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whose promises, oaths, and engagemens, they would A, C. 1458. place no dependence. The father and son agreed in opinion, that this last attack was a snare laid by Margaret for the life of Warwick; and that as this nobleman was the idol of the soldiery, they should make it a pretence for delaring open war against the queen and her adherents.

In these sentiments they visited the duke of York, who adopted their ideas on this subject ; and they concerted their measures accordingly. Warwick returned immediately to Calais, in order to fecure that fortress, and York began to levy forces in Wales, while Salisbury alsembled five or fix thousand men, with which he intended to advance to London, and demand fatisfaction for the outrage committed against his fon Warwick. Mean while Margaret set out with the king on

The royal As a progress into the counties of Warwick, Stafford, under the and Chester, in order to conciliate the affection of lord Aud

ley, defeated the people ; and, by means of her artful behaviour by the earl and affumed affability, formed a strong affociation of Siedlisbury in behalf of herself and her fon Edward. Under- heath. standing that the earl of Salisbury had raised a body of forces, and was on his march to join the duke of York in Herefordshire, she granted a commission to the Lord Audley to assemble troops, and prevent the junction of these noblemen. He accordingly levied A. C. 1459. ten thousand men, with whom he advanced against Salisbury, who had proceeded as far as Bloreheath on the borders of Staffordshire and Shropshire. Here the two armies came in light of each other ; and the earl, though his forces were not above half the number of the enemy, resolved to give them battle. They were parted by a rivulet, and on the twenty-third day of September, Salisbury made a feint of retreating, as if he had been afraid of an attack. Audley, on this supposition, passed the rivulet with great precipitation, in order to pursue




The mal, content lords are abandoned

by their


A. C. 1459. the fugitives ; and when part of his troops had

crossed the brook, the earl, wheeling about all of à sudden, fell upon them with such impetuosity, before they could form, that, after an obftinate engagement, which lasted five hours, the royalists were utterly defeated, with the loss of their general and four and twenty hundred men, nain upon the field of battle.

Salisbury, having thus opened his paffage, marched into Wales, where he joined the duke of York, who was employed in raising an army for the profecution of his design. The queen, in order to repair the damage she had sustained ac Bloreheath, and oppose the progress of the malcontents, wi whose motions she was perfectly well acquainted, exerted her endeavours with incredible activity, in assembling forces, and appointed the rendezvous at Coventry : while her enemies wrote to Warwick, desiring he would join them with fome troops from Calais. On the receipt of his father's letter, he left that fortress under the command of his uncle the lord Falconbridge, and brought over part of the garrison, commanded by Sir Andrew Trollop, an officer of great reputation. The king's army being assembled, he began his march from Coventry towards Ludlow, where the rebels were encamped : and, halting at Gloucester, offered a pardon to the insurgents, provided they would lay down their arms. To this offer they replied, That they would not confide in such promises, which were no other than snares laid for their destruction; but that they were ready to submit to the king, provided he could find any security for the performance of his promise. Henry, having received this answer, superseded the earl of Warwick in the government of Calais, which he bestowed upon the duke of Somerset, and advanced to give battle to the malcontents. They wrote a letter to him, declaring that their fole view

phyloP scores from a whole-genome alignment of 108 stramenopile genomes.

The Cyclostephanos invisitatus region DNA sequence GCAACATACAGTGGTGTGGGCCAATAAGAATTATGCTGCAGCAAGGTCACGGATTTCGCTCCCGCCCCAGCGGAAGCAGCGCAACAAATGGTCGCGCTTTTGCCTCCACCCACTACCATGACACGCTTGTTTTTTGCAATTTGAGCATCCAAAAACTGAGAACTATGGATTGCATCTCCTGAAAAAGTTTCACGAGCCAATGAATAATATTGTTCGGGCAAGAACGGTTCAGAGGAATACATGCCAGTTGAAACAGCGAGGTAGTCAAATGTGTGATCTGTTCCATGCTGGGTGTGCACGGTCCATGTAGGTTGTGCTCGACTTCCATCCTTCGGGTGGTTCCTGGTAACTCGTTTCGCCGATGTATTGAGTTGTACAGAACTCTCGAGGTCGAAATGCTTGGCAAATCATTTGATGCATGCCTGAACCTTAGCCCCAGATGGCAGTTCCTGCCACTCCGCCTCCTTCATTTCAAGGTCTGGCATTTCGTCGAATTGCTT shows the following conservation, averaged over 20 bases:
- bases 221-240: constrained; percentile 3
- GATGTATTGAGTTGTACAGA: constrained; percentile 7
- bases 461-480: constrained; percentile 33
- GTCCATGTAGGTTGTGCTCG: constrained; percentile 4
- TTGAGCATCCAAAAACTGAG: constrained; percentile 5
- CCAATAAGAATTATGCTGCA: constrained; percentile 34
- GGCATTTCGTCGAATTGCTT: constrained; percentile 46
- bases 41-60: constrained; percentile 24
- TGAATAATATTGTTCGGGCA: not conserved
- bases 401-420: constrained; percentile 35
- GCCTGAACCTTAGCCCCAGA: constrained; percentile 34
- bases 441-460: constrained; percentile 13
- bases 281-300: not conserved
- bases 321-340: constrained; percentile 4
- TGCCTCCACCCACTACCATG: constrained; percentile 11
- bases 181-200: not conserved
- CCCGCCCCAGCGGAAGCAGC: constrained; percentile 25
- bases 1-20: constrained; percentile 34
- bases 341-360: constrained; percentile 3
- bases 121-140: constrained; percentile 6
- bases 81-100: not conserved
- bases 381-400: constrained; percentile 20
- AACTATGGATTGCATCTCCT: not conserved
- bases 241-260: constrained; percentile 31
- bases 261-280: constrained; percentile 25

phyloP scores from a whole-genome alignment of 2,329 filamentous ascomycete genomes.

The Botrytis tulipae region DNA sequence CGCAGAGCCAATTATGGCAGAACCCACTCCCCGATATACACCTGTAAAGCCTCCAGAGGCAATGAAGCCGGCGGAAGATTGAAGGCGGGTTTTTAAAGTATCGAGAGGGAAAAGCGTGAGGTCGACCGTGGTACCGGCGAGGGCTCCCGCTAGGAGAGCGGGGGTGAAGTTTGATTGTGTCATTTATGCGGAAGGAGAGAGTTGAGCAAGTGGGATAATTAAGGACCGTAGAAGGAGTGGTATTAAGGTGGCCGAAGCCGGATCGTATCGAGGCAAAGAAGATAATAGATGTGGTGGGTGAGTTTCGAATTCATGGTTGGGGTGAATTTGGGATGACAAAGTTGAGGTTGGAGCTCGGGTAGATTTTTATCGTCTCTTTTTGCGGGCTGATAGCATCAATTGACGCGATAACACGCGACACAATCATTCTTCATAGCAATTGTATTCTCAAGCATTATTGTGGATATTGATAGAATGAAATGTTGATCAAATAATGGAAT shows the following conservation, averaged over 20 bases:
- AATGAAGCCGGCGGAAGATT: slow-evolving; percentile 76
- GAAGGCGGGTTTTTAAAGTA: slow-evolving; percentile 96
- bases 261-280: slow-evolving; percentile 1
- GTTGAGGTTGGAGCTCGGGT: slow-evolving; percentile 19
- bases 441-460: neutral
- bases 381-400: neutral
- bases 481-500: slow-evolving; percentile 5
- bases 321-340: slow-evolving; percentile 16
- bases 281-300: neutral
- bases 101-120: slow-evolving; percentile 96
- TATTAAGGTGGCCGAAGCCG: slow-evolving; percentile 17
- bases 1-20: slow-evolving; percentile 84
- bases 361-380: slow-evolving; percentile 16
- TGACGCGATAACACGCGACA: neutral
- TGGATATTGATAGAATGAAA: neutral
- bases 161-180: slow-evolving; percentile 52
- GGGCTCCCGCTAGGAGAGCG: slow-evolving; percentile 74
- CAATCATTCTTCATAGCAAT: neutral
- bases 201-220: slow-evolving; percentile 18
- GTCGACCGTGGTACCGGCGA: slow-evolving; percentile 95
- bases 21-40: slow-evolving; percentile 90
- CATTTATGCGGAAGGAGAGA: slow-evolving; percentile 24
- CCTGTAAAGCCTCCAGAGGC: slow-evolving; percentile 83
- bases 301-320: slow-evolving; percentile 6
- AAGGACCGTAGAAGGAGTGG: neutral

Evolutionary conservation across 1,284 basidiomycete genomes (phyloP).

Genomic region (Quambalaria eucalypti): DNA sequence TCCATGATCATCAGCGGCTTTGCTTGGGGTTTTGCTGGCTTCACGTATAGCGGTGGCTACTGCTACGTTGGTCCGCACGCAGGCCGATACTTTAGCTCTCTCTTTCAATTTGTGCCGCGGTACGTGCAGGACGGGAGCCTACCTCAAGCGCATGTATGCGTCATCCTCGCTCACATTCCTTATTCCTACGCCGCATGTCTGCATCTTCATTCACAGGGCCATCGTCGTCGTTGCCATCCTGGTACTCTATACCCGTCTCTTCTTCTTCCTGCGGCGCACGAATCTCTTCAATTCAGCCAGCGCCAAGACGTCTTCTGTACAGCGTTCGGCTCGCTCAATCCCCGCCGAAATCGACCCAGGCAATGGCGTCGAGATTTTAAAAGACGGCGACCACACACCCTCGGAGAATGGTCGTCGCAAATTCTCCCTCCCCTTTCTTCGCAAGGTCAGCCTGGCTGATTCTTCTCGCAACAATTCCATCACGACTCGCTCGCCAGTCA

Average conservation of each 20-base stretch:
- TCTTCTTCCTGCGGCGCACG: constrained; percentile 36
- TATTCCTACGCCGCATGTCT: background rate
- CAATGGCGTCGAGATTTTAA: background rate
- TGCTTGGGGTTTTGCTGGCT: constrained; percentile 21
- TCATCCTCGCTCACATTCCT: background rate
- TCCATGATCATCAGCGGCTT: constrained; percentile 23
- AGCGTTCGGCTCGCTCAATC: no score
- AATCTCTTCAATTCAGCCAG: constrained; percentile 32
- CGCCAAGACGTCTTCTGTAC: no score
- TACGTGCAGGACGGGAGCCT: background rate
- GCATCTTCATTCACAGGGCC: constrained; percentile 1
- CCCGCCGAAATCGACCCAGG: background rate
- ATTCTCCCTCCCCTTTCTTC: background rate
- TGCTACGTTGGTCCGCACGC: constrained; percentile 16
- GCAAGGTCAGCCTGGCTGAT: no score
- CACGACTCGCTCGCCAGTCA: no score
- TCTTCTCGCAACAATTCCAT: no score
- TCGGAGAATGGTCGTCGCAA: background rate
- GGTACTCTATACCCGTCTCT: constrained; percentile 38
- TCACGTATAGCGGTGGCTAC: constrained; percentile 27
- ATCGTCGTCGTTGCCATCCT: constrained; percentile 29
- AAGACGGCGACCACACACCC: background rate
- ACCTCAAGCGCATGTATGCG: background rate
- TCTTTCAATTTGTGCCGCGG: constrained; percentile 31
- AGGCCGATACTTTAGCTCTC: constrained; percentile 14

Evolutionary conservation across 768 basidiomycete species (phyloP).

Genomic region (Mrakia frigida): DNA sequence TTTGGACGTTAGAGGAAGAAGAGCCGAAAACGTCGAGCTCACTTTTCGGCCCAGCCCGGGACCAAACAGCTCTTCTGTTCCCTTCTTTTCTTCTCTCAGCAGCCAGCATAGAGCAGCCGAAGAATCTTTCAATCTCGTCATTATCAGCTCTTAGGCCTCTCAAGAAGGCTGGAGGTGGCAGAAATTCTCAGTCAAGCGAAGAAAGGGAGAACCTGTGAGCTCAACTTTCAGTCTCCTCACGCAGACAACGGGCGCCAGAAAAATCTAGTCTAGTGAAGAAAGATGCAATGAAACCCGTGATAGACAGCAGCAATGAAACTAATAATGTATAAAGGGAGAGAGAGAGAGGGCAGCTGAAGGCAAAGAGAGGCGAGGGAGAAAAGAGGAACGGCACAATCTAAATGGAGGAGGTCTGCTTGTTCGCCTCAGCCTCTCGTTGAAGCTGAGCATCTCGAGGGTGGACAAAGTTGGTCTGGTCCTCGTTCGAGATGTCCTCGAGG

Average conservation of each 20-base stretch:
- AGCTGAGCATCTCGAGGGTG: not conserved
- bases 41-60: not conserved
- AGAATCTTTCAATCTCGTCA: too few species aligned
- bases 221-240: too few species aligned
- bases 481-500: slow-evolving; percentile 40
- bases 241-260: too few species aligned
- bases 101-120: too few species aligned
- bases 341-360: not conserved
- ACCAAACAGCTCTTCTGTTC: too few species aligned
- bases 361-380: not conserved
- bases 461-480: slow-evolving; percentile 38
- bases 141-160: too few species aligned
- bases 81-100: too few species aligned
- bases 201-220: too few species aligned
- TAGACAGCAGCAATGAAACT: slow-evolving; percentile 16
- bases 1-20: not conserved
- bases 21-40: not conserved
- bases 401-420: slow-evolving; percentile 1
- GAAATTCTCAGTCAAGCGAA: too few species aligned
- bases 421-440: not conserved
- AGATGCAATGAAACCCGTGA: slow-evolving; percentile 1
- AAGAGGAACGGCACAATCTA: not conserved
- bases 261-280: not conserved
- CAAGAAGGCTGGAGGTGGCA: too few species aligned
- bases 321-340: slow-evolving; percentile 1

in taking up arms, was to defend themselves against A. C. 1459. the attempts of their enemies; that they had no intention to fight, unless forced to an engagement; that all they required was a reformation of the abuses which had crept into the government, through the misconduct of the ministry, and they besought his majesty to look upon them as his faithful subjects, who had no delign to the prejudice of his person, and wished for nothing so much as to be reinstated in his favour. The queen, imputing all this submission to fear, approached within half a mile of them in the evening, resolved to give battle next day, and in the mean time dispersed through the enemy's camp a proclamation, promifing pardon to all those who should lay down their arms and submit. This expedient produced a surprising effect: the troops of the duke of York, fupposing, from the king's making such an offer, that he had a great superiority of strength, and that there was no time to be lost, began to disperse instantaneously. Sir Andrew Trollop, who now for the first time perceived that the duke of York had a design upon the crown, deserted in the night, with the detachment he commanded; and his example was followed by such a number, that the lords, fearing they should be wholly abandoned, before day-break consulted their safety in flight. The duke of York, with his second son the earl of Rusland, retired to Wales, where they embarked for Ireland, and the earl of Warwick hastened over to Calais, whither he was soon followed by his father Salisbury, and York's eldest son, the earl of March, at that time in the nineteenth year of his age. The officers and foldiers, who remained after the retreat of their chiefs, submitted to the mercy of the king, who dismissed them in peace, after having caused some of them to be put to death for example.